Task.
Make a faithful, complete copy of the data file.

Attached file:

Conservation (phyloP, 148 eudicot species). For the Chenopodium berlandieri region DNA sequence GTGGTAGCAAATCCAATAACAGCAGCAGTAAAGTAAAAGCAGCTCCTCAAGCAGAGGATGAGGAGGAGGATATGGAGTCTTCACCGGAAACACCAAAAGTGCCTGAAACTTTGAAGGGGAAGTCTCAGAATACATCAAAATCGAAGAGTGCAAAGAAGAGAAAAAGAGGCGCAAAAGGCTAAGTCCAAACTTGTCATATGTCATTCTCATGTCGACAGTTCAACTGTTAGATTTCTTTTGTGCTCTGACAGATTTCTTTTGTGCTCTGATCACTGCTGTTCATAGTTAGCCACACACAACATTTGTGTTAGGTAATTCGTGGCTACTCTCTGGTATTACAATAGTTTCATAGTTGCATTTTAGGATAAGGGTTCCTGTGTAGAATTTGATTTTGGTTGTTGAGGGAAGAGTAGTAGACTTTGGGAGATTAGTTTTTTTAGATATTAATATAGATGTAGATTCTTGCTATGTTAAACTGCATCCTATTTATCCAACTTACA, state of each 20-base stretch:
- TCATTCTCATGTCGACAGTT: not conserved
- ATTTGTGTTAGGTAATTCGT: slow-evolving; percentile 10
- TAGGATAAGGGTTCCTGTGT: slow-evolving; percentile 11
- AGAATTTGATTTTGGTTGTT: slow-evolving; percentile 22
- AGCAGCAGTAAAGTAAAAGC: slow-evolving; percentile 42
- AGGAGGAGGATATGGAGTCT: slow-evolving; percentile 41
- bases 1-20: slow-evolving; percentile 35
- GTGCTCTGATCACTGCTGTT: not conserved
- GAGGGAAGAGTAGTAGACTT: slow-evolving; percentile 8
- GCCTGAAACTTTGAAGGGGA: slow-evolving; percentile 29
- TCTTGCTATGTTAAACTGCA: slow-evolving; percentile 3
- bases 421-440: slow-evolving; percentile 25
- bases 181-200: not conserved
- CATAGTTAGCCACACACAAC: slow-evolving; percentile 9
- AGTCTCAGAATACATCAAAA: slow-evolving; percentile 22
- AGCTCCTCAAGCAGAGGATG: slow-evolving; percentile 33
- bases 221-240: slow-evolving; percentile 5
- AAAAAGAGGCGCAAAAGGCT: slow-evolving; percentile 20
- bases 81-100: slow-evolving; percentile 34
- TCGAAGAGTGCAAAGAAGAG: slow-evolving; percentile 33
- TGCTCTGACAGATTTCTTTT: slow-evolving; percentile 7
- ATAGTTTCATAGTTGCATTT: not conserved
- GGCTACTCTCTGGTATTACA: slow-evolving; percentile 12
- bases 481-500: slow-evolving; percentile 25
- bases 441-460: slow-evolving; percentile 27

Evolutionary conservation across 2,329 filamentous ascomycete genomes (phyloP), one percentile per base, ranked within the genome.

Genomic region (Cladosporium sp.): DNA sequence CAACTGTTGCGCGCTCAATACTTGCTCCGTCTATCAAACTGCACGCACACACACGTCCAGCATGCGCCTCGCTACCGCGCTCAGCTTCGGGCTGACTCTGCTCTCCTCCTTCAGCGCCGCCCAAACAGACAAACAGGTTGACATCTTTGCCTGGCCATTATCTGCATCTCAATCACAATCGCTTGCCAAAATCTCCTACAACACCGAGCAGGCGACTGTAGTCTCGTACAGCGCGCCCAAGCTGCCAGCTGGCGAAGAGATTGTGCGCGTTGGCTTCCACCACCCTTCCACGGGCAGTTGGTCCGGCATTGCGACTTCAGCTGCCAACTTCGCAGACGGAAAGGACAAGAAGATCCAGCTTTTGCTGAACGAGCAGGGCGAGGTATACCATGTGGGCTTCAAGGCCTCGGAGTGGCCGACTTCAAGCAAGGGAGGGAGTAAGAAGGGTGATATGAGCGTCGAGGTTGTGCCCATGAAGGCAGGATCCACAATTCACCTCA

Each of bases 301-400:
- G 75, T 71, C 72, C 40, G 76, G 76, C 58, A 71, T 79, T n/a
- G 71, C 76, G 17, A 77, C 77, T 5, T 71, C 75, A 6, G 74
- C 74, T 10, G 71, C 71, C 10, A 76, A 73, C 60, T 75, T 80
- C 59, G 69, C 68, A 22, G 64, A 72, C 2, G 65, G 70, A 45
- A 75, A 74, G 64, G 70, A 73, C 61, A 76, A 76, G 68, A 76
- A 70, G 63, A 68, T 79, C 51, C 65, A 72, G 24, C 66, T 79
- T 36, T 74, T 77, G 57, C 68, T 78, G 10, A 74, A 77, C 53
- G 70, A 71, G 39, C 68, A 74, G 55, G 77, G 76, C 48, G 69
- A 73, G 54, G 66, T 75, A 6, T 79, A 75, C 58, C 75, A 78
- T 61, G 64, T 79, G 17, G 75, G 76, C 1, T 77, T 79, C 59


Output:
Conservation (phyloP, 148 eudicot species). For the Chenopodium berlandieri region DNA sequence GTGGTAGCAAATCCAATAACAGCAGCAGTAAAGTAAAAGCAGCTCCTCAAGCAGAGGATGAGGAGGAGGATATGGAGTCTTCACCGGAAACACCAAAAGTGCCTGAAACTTTGAAGGGGAAGTCTCAGAATACATCAAAATCGAAGAGTGCAAAGAAGAGAAAAAGAGGCGCAAAAGGCTAAGTCCAAACTTGTCATATGTCATTCTCATGTCGACAGTTCAACTGTTAGATTTCTTTTGTGCTCTGACAGATTTCTTTTGTGCTCTGATCACTGCTGTTCATAGTTAGCCACACACAACATTTGTGTTAGGTAATTCGTGGCTACTCTCTGGTATTACAATAGTTTCATAGTTGCATTTTAGGATAAGGGTTCCTGTGTAGAATTTGATTTTGGTTGTTGAGGGAAGAGTAGTAGACTTTGGGAGATTAGTTTTTTTAGATATTAATATAGATGTAGATTCTTGCTATGTTAAACTGCATCCTATTTATCCAACTTACA, state of each 20-base stretch:
- TCATTCTCATGTCGACAGTT: not conserved
- ATTTGTGTTAGGTAATTCGT: slow-evolving; percentile 10
- TAGGATAAGGGTTCCTGTGT: slow-evolving; percentile 11
- AGAATTTGATTTTGGTTGTT: slow-evolving; percentile 22
- AGCAGCAGTAAAGTAAAAGC: slow-evolving; percentile 42
- AGGAGGAGGATATGGAGTCT: slow-evolving; percentile 41
- bases 1-20: slow-evolving; percentile 35
- GTGCTCTGATCACTGCTGTT: not conserved
- GAGGGAAGAGTAGTAGACTT: slow-evolving; percentile 8
- GCCTGAAACTTTGAAGGGGA: slow-evolving; percentile 29
- TCTTGCTATGTTAAACTGCA: slow-evolving; percentile 3
- bases 421-440: slow-evolving; percentile 25
- bases 181-200: not conserved
- CATAGTTAGCCACACACAAC: slow-evolving; percentile 9
- AGTCTCAGAATACATCAAAA: slow-evolving; percentile 22
- AGCTCCTCAAGCAGAGGATG: slow-evolving; percentile 33
- bases 221-240: slow-evolving; percentile 5
- AAAAAGAGGCGCAAAAGGCT: slow-evolving; percentile 20
- bases 81-100: slow-evolving; percentile 34
- TCGAAGAGTGCAAAGAAGAG: slow-evolving; percentile 33
- TGCTCTGACAGATTTCTTTT: slow-evolving; percentile 7
- ATAGTTTCATAGTTGCATTT: not conserved
- GGCTACTCTCTGGTATTACA: slow-evolving; percentile 12
- bases 481-500: slow-evolving; percentile 25
- bases 441-460: slow-evolving; percentile 27

Evolutionary conservation across 2,329 filamentous ascomycete genomes (phyloP), one percentile per base, ranked within the genome.

Genomic region (Cladosporium sp.): DNA sequence CAACTGTTGCGCGCTCAATACTTGCTCCGTCTATCAAACTGCACGCACACACACGTCCAGCATGCGCCTCGCTACCGCGCTCAGCTTCGGGCTGACTCTGCTCTCCTCCTTCAGCGCCGCCCAAACAGACAAACAGGTTGACATCTTTGCCTGGCCATTATCTGCATCTCAATCACAATCGCTTGCCAAAATCTCCTACAACACCGAGCAGGCGACTGTAGTCTCGTACAGCGCGCCCAAGCTGCCAGCTGGCGAAGAGATTGTGCGCGTTGGCTTCCACCACCCTTCCACGGGCAGTTGGTCCGGCATTGCGACTTCAGCTGCCAACTTCGCAGACGGAAAGGACAAGAAGATCCAGCTTTTGCTGAACGAGCAGGGCGAGGTATACCATGTGGGCTTCAAGGCCTCGGAGTGGCCGACTTCAAGCAAGGGAGGGAGTAAGAAGGGTGATATGAGCGTCGAGGTTGTGCCCATGAAGGCAGGATCCACAATTCACCTCA

Each of bases 301-400:
- G 75, T 71, C 72, C 40, G 76, G 76, C 58, A 71, T 79, T n/a
- G 71, C 76, G 17, A 77, C 77, T 5, T 71, C 75, A 6, G 74
- C 74, T 10, G 71, C 71, C 10, A 76, A 73, C 60, T 75, T 80
- C 59, G 69, C 68, A 22, G 64, A 72, C 2, G 65, G 70, A 45
- A 75, A 74, G 64, G 70, A 73, C 61, A 76, A 76, G 68, A 76
- A 70, G 63, A 68, T 79, C 51, C 65, A 72, G 24, C 66, T 79
- T 36, T 74, T 77, G 57, C 68, T 78, G 10, A 74, A 77, C 53
- G 70, A 71, G 39, C 68, A 74, G 55, G 77, G 76, C 48, G 69
- A 73, G 54, G 66, T 75, A 6, T 79, A 75, C 58, C 75, A 78
- T 61, G 64, T 79, G 17, G 75, G 76, C 1, T 77, T 79, C 59